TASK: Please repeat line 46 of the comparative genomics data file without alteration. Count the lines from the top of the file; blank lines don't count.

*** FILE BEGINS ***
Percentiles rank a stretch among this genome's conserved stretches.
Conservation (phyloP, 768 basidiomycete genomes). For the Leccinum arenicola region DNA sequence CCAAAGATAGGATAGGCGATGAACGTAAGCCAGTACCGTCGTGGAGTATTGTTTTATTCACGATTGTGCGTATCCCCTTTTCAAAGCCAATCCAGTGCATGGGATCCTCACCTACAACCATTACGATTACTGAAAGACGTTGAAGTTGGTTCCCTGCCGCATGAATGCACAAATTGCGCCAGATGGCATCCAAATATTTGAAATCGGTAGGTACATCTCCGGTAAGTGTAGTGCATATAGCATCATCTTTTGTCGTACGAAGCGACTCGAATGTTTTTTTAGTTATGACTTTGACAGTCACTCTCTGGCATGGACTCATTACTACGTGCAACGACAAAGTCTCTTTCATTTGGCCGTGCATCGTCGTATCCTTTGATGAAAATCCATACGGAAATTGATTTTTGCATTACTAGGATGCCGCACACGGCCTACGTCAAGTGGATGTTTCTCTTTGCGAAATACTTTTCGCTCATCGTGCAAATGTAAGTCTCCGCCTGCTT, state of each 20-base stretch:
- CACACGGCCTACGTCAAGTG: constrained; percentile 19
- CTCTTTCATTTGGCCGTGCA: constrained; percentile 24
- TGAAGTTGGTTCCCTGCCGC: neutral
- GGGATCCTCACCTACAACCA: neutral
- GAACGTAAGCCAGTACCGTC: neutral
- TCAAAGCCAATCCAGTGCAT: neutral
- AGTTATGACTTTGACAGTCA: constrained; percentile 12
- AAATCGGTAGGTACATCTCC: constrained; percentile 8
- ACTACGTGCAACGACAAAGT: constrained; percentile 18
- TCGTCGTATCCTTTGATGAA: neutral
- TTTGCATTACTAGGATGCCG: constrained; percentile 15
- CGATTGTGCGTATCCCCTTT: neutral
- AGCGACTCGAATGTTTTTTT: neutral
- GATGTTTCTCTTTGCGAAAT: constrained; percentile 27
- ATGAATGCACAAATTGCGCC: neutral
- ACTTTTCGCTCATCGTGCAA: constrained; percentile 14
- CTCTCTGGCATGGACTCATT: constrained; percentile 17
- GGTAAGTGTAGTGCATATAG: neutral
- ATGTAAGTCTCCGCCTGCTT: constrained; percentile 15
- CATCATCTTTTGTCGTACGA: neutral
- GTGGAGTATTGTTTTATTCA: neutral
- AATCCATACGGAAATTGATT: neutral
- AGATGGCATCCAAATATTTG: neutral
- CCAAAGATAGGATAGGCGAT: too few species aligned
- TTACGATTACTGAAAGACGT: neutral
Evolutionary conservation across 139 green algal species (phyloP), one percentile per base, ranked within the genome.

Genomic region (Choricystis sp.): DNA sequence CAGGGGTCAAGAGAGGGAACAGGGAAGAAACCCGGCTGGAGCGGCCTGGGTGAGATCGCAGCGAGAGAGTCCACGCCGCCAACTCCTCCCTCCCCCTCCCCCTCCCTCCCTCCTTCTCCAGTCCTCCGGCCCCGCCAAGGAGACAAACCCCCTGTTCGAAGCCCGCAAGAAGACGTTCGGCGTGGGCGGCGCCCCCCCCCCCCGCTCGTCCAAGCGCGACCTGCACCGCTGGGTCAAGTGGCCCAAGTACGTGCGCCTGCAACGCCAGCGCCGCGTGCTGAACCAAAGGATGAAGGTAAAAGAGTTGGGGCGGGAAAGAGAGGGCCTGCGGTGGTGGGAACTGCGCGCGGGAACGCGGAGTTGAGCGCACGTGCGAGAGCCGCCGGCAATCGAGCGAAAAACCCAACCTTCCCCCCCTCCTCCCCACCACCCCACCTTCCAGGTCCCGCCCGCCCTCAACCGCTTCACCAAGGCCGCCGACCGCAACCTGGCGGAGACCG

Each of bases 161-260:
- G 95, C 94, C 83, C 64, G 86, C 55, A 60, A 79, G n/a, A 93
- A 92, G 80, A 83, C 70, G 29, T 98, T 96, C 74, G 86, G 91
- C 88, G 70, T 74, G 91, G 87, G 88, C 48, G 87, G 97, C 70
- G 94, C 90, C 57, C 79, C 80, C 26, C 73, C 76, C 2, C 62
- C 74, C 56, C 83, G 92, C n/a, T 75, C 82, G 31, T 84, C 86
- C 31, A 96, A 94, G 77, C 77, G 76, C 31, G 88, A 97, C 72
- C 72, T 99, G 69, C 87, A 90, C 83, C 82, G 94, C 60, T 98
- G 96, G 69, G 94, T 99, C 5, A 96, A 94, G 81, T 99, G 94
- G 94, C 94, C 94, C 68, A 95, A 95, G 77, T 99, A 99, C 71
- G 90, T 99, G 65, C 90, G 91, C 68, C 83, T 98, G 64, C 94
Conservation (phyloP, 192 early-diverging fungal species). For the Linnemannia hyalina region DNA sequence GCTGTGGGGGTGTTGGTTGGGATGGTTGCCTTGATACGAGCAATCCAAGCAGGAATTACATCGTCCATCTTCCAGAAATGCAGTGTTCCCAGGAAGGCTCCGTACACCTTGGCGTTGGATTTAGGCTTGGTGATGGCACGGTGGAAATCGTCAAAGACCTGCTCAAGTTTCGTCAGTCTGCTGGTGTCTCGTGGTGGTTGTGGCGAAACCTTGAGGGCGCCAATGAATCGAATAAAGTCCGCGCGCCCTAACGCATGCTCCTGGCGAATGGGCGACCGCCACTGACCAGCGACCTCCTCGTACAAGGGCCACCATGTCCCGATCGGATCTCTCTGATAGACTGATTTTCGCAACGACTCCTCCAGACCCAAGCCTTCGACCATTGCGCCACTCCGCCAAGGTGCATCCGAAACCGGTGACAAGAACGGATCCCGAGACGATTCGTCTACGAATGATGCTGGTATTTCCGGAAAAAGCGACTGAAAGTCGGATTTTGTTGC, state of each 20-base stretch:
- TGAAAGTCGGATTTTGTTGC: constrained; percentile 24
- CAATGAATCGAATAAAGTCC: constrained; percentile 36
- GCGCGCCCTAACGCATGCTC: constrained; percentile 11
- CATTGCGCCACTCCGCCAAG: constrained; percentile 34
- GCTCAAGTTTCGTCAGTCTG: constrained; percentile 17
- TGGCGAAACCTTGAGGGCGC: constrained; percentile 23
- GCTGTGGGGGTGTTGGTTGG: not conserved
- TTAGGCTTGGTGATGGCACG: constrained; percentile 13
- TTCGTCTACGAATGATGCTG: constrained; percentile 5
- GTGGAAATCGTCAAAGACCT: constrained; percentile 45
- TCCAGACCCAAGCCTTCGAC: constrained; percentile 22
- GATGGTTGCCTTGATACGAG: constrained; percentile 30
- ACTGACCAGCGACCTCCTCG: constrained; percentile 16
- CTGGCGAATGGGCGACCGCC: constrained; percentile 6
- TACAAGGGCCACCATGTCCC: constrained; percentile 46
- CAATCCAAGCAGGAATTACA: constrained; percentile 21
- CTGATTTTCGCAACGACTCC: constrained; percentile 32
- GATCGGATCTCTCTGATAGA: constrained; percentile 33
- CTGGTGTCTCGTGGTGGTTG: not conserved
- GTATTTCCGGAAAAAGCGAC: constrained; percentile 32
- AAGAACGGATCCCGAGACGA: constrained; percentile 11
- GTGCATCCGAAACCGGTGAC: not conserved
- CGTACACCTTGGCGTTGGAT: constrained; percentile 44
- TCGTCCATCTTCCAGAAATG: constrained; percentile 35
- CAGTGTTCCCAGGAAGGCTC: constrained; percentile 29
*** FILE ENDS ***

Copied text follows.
- GCTCAAGTTTCGTCAGTCTG: constrained; percentile 17